After two or three years, you get to the top of the S and once again, nothing is happening. “Now it’s not because you don’t know anything, it’s because you know too much: You’ve become a master. And once you become a master, you become bored. So you need to do something new.”

The Organizational S Curve

Johnson says your organization is a collection of learning curves, and you build an A-team by managing where people are on those curves. “At any given time, you want to have 70 percent of your people in that sweet spot, that steep part of the curve,” she says. “You want to have 15 percent of your people at the low end, the ones that are inexperienced, the ones that are a little bit discouraged.” These are the people who ask why you do things a certain way.

She says you also want 15 percent of your people at the high end. They’re not necessarily learning a lot at this point, but they’re the pace-setters. “They’re the people who have this perspective, they’re on the top of the curve and they can give you a sense of what has been done and what hasn’t been done.”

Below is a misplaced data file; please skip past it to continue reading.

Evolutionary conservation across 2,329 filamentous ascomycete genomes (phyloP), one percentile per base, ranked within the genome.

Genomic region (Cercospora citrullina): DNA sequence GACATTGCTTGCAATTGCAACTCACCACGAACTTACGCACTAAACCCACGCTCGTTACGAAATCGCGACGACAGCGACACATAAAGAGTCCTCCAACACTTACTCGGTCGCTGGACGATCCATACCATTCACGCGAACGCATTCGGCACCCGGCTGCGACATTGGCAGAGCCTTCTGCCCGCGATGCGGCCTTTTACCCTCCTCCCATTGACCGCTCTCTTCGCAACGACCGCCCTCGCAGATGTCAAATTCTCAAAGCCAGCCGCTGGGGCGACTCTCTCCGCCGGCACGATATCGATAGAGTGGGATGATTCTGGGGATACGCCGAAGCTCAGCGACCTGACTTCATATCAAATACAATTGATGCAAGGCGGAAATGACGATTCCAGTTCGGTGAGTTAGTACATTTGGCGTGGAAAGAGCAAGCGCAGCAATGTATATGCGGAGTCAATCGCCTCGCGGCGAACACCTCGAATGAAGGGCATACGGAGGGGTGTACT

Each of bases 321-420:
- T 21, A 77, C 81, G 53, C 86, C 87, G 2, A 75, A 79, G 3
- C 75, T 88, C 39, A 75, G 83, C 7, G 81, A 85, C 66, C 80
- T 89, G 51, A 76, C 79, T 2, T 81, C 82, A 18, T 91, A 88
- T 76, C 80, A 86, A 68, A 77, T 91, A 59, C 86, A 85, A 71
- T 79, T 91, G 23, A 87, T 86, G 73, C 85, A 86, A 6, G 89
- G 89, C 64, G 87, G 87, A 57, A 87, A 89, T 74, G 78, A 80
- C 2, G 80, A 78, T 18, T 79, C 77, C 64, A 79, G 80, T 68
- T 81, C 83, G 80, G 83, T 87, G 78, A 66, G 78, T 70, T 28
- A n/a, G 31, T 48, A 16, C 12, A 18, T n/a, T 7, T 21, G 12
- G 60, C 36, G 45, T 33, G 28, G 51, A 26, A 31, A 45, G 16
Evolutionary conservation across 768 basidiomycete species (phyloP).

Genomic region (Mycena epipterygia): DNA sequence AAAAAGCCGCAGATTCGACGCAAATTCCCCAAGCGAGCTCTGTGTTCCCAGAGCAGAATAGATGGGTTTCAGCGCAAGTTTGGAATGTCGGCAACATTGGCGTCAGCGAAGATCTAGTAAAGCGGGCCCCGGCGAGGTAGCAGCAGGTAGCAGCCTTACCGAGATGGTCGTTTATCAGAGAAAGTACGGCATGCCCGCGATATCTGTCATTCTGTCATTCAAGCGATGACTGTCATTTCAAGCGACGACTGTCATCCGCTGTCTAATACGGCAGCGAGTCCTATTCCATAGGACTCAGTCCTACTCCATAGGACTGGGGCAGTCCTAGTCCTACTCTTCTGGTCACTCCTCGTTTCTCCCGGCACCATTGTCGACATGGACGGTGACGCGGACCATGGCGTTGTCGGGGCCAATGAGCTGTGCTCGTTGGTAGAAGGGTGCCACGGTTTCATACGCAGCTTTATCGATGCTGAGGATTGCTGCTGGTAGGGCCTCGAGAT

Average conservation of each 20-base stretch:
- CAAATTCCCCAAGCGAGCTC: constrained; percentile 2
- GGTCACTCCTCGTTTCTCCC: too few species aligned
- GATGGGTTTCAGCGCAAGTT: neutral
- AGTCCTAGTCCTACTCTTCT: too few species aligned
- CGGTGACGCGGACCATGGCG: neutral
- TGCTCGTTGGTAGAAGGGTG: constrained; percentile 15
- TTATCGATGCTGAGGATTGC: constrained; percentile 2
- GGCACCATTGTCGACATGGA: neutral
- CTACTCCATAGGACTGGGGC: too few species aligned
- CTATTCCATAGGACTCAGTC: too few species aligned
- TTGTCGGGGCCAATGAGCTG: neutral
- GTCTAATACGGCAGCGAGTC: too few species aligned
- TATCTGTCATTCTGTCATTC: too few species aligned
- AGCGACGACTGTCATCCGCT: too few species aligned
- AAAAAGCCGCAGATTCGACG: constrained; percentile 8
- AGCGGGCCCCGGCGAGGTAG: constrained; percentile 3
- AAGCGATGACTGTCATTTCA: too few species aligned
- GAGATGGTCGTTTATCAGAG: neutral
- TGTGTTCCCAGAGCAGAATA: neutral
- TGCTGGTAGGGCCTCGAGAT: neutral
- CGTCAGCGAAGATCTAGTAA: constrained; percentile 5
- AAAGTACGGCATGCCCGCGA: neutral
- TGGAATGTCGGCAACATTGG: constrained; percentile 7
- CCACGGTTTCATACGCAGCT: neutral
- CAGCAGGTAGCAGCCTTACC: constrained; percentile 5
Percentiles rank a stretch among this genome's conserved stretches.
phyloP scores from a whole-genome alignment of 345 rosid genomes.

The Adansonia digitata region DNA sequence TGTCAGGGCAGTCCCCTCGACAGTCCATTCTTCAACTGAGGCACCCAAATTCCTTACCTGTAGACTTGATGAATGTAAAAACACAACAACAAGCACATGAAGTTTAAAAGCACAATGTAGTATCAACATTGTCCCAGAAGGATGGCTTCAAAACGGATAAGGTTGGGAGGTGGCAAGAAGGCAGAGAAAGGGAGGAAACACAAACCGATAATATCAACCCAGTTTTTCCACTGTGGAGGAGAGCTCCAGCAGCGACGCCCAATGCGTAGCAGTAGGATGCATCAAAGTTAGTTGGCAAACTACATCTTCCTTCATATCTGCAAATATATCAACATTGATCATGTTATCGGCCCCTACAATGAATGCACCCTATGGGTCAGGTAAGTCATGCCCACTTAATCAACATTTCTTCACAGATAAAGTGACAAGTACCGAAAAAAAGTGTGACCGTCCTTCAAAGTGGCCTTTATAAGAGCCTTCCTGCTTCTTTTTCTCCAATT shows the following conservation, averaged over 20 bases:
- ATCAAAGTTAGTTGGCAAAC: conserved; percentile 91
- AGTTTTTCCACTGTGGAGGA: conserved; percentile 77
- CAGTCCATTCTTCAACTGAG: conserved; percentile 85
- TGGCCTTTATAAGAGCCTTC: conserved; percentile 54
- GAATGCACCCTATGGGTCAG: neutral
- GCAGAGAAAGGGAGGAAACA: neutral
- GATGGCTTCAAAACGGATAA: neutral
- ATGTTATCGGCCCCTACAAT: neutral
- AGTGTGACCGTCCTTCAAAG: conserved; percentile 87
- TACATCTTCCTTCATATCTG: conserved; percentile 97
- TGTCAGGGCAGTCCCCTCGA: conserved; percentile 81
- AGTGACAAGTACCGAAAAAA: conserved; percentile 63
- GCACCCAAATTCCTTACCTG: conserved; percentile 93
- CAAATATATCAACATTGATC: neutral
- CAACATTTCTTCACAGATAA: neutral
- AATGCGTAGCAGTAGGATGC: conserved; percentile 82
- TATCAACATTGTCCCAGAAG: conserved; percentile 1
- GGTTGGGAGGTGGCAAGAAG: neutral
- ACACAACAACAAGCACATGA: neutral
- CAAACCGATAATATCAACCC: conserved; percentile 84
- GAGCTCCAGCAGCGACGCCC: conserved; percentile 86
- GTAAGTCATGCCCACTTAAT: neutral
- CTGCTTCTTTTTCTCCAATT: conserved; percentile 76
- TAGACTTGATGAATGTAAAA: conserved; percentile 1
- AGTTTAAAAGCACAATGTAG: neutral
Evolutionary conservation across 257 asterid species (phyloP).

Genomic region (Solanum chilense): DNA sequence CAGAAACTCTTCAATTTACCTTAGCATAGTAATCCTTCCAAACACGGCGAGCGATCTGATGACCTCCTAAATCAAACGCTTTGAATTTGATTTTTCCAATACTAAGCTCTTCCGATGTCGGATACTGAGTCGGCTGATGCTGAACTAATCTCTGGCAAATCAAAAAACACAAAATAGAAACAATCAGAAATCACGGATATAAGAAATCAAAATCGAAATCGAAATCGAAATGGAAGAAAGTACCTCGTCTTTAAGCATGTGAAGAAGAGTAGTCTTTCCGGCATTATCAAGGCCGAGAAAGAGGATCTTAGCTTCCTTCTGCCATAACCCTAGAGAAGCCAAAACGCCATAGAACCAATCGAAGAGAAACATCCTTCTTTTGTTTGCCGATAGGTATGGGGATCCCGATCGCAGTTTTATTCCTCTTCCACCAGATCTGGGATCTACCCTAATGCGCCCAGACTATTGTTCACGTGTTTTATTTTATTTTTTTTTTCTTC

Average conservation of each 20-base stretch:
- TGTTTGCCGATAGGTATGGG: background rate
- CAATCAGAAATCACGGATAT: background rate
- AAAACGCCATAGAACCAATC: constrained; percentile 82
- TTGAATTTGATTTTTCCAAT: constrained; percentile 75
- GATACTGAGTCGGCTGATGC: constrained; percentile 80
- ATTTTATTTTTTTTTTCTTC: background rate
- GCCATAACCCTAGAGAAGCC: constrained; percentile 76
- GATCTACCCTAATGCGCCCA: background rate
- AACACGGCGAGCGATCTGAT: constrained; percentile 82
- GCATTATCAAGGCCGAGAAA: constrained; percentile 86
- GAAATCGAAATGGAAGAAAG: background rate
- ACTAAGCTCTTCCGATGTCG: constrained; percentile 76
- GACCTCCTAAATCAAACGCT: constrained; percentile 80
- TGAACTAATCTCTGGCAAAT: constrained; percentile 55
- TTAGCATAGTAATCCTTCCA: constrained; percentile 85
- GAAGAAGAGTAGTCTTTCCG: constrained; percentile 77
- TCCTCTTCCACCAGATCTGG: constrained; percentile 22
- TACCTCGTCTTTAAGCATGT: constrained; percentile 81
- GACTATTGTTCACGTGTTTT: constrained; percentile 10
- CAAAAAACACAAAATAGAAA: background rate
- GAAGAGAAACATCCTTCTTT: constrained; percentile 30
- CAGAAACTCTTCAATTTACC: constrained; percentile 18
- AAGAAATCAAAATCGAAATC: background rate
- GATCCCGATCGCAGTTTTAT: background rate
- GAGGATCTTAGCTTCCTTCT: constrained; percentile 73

By embracing the S curve, you’ll have an engaged organization where everyone is learning, and this will allow you to be innovative and competitive.

Hiring at the Wrong End of the Curve

Companies should be willing to hire at the bottom of the curve rather than at the top. We’re afraid to hire inexperienced people and train them because we think they will leave. “We know from the data and the research that one of the things that people most prize is being able to be trained,” Johnson says. “When we’re trained, that builds loyalty. So, people who are trained are less likely, not more likely, to leave.”

The Boston-based security company SimpliSafe used this approach. They hired people with no industry experience. “They wanted to train their people in-house — from their call center workers to their engineers.” By taking this approach, they sought to avoid having bored employees, because bored employees get lazy. “So, hire for potential, not for proficiency.”